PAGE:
North Carolina State Defense Militia
Active1941 - 1947
1988 - 1996
Country United States
Allegiance North Carolina
  State defense force
RoleMilitary reserve force
Civilian leadershipGovernor of North Carolina

North Carolina State Defense Militia is the currently inactive state defense force of North Carolina.

World War II

The North Carolina State Guard was officially established as a state defense force on 27 February 1941 when the North Carolina National Guard was mobilized into federal service during World War II. The State Guard actually began organizing in early February with the appointment of officers, and the mustered strength reached a high of 2,128 by 1944. With the return of the National Guard, units began being inactivated in 1946, and the State Guard was completely disbanded by July 1947.


The North Carolina State Defense Militia (NCSDM) was reactivated by North Carolina Governor James G. Martin in February 1988.[1]

The NC State Defense Militia operated under Chapter 127A of the North Carolina General Statutes,[2] and as such, is a distinct unit from the NC National Guard. Under United States Code 32 sub-section 109,[3] "may not be called, ordered, or drafted into the armed forces".

The NCSDM participated in operations for Hurricane Hugo in 1989 and members filled in for National Guard troops while they were deployed for the Persian Gulf War in 1990–91. Other actions were during coastal storms and an outbreak of tornadoes in King, North Carolina.[4]


Joint Resolution 987 of the North Carolina General Assembly ratified 27 June 1995 honored the efforts and assistance of the members of the NCSDM and expressed appreciation for the service that the members rendered to their respective communities, counties, and to the State of North Carolina.[4]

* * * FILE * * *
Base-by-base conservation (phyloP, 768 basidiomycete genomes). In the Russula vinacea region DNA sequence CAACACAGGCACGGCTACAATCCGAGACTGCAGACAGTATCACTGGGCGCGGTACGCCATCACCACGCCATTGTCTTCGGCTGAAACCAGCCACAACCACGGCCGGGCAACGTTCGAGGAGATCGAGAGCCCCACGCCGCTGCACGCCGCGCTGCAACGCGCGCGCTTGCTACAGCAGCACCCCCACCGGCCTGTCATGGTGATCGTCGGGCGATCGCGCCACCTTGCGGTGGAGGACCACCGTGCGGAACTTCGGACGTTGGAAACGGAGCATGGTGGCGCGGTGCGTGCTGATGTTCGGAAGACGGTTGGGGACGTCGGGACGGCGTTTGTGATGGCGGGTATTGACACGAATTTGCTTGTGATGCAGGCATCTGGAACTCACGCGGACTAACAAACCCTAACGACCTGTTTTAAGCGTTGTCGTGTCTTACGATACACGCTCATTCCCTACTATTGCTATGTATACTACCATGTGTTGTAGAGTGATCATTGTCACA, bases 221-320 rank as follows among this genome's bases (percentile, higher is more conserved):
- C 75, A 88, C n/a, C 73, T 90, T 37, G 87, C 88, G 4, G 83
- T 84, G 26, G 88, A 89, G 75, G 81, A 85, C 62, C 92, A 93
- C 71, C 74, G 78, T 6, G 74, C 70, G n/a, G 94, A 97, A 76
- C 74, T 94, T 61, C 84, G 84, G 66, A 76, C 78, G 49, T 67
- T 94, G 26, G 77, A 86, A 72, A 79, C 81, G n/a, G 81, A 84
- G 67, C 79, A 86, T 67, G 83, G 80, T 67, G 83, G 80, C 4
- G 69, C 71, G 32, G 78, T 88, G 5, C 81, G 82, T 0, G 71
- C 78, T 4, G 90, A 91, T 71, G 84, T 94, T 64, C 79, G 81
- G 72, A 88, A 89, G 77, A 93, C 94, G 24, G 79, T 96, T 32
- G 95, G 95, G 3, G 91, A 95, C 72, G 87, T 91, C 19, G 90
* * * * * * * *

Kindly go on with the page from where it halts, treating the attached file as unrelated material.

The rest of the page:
Temporary Suspension

Activities of the NCSDM were temporarily suspended in April 1996 by the North Carolina Adjutant General. This suspension was due to a workers' compensation claim, and a review of the workers' compensation laws regarding the North Carolina State Defense Militia.[5] This temporary suspension is still in effect. A non-governmental organization trying to defray the suspension is the North Carolina State Defense Force which also has its own website.[6]

Historical North Carolina militias

The North Carolina Provincial Congress authorized a militia in 1775 for the American Revolution. The militia continued after the war. In 1836, the North Carolina General Assembly of 1836–1837 passed a law establishing a permanent militia. The law enrolled all free white males between the ages of 18 and 45 in the State Militia. Exceptions were given for certain public officials and other occupations. Free black males could only be enrolled as musicians in the militia. The division, brigade, and regiment structure of the militia was prescribed and included each county.[7]

See also


  1. ^ PR Newswire (22 February 1988). "Governor Martin creates State Defense Militia to support North Carolina National Guard". PR Newswire. Retrieved 18 March 2011. CS1 maint: discouraged parameter (link)[dead link]
  2. ^ "NC General Statutes Chapter 127A". North Carolina General Assembly. Retrieved 8 November 2013. CS1 maint: discouraged parameter (link)
  3. ^ "US Code Title 32 Sub-section 109". Office of the Law Revision Counsel of the U.S. House of Representatives. Missing or empty |url= (help)
  4. ^ a b "H987 [Res 1995-11]". State of North Carolina. 27 June 1995. Retrieved 18 March 2011. CS1 maint: discouraged parameter (link)
  5. ^ Letter to BG Theodore B. Gesulga (Commander, North Carolina State Defense Militia, from MG Gerald A. Rudisill Jr. (Adjutant General, North Carolina Army Reserve and National Guard), dated 5 April 1996
  6. ^ "North Carolina State Defense Force". North Carolina State Defense Force. Retrieved 23 September 2020. CS1 maint: discouraged parameter (link)
  7. ^ "Laws of the State of North Carolina, passed by the General Assembly (1836-1837)". NCDigital Collection. Retrieved 25 September 2019. CS1 maint: discouraged parameter (link)